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ABSTRACT: Background Innovations are needed to increase universal HIV screening by primary care providers. One potential intervention is self-audit feedback, which describes the process of a clinician reviewing their own patient charts and reflecting on their performance. Methods The effectiveness of self-audit feedback was investigated using a mixed methods approach. A total of 2111 patient charts were analyzed in a quantitative pre-post intervention study design, where the intervention was providing self-audit feedback to all internal medicine residents at one institution through an annual chart review. Qualitative data generated from the subsequent resident focus group discussions explored the motivation and mechanism for change using a knowledge–attitude–behavior framework. Results The proportion of primary care patients screened for HIV increased from 17.9% (190/1060) to 40.3% (423/1051). The adjusted odds ratio of a patient being screened following resident self-audited feedback was 3.17 (95% CI 2.11, 4.76, p < 0.001). Focus group participants attributed the improved performance to the self-audit feedback. Conclusions Self-audit feedback is a potentially effective intervention for increasing universal HIV screening in primary care. This strategy may be most useful in settings where (1) baseline performance is low, (2) behavioral change is provider-driven, and (3) resident trainees are targeted.Journal of Infection and Public Health 09/2014; 8(2). DOI:10.1016/j.jiph.2014.08.010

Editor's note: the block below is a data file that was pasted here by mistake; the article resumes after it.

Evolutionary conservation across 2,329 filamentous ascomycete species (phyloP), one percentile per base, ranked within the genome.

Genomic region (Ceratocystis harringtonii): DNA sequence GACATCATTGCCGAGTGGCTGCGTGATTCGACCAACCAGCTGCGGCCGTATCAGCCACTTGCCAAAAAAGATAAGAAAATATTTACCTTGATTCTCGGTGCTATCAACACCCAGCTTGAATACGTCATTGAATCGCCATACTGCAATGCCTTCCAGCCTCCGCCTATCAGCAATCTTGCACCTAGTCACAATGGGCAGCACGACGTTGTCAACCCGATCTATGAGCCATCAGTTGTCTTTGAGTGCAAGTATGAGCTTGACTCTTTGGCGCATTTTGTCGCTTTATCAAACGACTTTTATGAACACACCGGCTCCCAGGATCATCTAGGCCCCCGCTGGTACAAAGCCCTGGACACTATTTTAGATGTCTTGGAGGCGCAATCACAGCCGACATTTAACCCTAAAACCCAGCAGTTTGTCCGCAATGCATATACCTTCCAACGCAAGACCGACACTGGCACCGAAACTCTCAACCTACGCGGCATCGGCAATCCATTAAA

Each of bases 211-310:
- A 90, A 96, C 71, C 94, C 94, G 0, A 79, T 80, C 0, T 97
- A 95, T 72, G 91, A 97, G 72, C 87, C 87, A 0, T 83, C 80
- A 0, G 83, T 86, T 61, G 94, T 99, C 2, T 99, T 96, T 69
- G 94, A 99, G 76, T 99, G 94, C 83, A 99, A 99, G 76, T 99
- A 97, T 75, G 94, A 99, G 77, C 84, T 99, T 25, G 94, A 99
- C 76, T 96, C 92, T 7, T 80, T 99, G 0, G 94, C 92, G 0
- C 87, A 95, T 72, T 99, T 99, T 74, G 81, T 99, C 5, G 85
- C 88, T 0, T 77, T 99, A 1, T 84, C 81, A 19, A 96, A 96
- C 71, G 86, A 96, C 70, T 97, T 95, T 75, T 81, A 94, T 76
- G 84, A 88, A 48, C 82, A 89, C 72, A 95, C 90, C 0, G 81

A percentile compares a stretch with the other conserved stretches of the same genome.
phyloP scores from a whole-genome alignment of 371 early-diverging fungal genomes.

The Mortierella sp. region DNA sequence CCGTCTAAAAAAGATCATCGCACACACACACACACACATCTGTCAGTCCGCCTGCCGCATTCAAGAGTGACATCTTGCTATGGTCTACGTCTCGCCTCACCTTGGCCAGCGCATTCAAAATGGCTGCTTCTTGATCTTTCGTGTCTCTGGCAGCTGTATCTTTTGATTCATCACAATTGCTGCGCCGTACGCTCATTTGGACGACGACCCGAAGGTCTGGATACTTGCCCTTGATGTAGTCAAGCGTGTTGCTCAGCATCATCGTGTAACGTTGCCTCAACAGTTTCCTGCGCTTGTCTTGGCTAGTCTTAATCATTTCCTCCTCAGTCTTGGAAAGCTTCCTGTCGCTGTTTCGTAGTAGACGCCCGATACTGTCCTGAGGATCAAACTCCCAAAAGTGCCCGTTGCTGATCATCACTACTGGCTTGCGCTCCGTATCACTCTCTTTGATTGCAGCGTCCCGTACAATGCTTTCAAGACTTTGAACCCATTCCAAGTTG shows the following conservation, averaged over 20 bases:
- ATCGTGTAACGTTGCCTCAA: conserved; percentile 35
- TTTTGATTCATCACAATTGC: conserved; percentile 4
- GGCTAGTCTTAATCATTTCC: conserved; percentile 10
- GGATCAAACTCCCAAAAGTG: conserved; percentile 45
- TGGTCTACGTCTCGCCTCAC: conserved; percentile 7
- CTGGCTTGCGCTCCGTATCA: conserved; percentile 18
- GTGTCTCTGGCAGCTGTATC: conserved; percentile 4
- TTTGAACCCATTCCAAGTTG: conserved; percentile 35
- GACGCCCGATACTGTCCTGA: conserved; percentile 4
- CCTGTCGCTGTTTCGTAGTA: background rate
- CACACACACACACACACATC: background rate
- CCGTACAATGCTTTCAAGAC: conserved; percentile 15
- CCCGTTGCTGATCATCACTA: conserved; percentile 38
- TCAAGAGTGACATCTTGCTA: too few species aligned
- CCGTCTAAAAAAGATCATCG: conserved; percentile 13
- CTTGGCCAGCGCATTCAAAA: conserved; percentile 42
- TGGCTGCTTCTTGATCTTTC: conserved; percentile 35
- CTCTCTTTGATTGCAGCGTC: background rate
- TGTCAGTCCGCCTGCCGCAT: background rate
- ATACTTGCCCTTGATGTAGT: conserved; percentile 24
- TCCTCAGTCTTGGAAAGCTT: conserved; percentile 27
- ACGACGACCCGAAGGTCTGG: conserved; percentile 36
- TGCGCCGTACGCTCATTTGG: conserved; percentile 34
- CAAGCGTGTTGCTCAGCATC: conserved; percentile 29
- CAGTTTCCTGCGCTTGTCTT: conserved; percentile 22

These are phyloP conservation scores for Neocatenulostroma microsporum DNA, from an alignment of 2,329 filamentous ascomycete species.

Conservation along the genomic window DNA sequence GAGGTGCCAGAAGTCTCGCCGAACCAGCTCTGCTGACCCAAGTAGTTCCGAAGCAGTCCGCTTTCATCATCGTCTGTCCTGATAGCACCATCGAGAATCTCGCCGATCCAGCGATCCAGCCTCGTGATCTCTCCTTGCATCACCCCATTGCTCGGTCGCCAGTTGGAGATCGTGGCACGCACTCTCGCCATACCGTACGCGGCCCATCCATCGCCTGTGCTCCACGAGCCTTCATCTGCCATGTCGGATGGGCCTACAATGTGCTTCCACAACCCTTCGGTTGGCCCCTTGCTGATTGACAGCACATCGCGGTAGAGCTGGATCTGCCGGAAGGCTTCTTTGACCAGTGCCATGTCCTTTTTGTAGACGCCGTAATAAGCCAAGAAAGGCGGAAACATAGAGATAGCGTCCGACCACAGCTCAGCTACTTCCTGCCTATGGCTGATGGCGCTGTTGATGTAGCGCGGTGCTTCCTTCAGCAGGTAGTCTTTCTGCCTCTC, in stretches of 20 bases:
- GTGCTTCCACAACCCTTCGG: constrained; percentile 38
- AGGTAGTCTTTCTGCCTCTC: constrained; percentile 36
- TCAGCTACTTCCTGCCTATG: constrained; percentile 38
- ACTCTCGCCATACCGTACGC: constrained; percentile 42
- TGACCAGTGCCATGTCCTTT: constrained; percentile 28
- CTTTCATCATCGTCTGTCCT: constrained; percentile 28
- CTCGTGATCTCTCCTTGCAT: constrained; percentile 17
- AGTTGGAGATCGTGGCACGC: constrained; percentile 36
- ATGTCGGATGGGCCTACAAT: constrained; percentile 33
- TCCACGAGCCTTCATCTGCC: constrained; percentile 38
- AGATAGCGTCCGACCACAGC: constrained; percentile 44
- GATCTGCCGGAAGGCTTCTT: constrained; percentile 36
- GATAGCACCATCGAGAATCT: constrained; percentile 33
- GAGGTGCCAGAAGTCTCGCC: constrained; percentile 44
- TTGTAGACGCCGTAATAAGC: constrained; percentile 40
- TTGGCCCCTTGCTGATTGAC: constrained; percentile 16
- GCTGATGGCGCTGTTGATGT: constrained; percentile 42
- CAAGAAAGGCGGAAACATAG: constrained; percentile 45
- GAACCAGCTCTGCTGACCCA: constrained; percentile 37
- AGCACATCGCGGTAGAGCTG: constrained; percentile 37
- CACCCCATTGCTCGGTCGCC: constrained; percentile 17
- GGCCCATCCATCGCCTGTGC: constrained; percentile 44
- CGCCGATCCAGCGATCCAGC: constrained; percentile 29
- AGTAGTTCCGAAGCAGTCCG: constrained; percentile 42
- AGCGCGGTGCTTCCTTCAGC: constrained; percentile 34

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ABSTRACT: Context: Human immunodeficiency virus (HIV) and sexually transmitted disease (STD) risk assessment and counseling are recommended for a large proportion of the population, yet measured rates of such counseling remain low.Objective: Use a comprehensive intervention to improve and sustain rates of HIV/STD risk assessment and counseling by providers.Design: Patient telephone survey using a one-group pre- and post-intervention design with measurements over a 62-week period.Setting and Participants: Patients (N=1042) from two outpatient clinics at a health maintenance organization (HMO) presenting for either of two types of index visit: symptomatic (n=210), or routine physical examination or birth control (n=832) visits.Main Outcome Measures: Telephone survey performed within 3 weeks of the index visit. Patients’ recall of a general discussion of HIV/STDs and specific discussion of sexual behaviors/risk factors.Results: The intervention was associated with increased patient recall of providers: discussing HIV/STD in general (OR 1.6; 95% CI, 1.12–2.22), asking about sexual behaviors/risk factors (OR 1.7; 95% CI, 1.2–2.6), discussing HIV prevention generally (OR 2.4; 95% CI, 1.4–4.0), and discussing personal risk reduction (OR 2.6; 95% CI, 1.6–4.3). Provision of written materials concerning HIV/STD also increased significantly (OR 2.8; 95% CI, 1.3–4.3). A clear-cut pattern of improved provider effort was seen, with the most pronounced improvements in high-risk patients. Results were stable over a 38-week follow-up period.Conclusion: A sustained improvement in HIV/STD risk assessment and counseling can be achieved in an outpatient HMO setting using a relatively non-intensive systematized intervention.American Journal of Preventive Medicine 04/2001; 20(3):177-183. DOI:10.1016/S0749-3797(00)00308-1 · 4.28 Impact Factor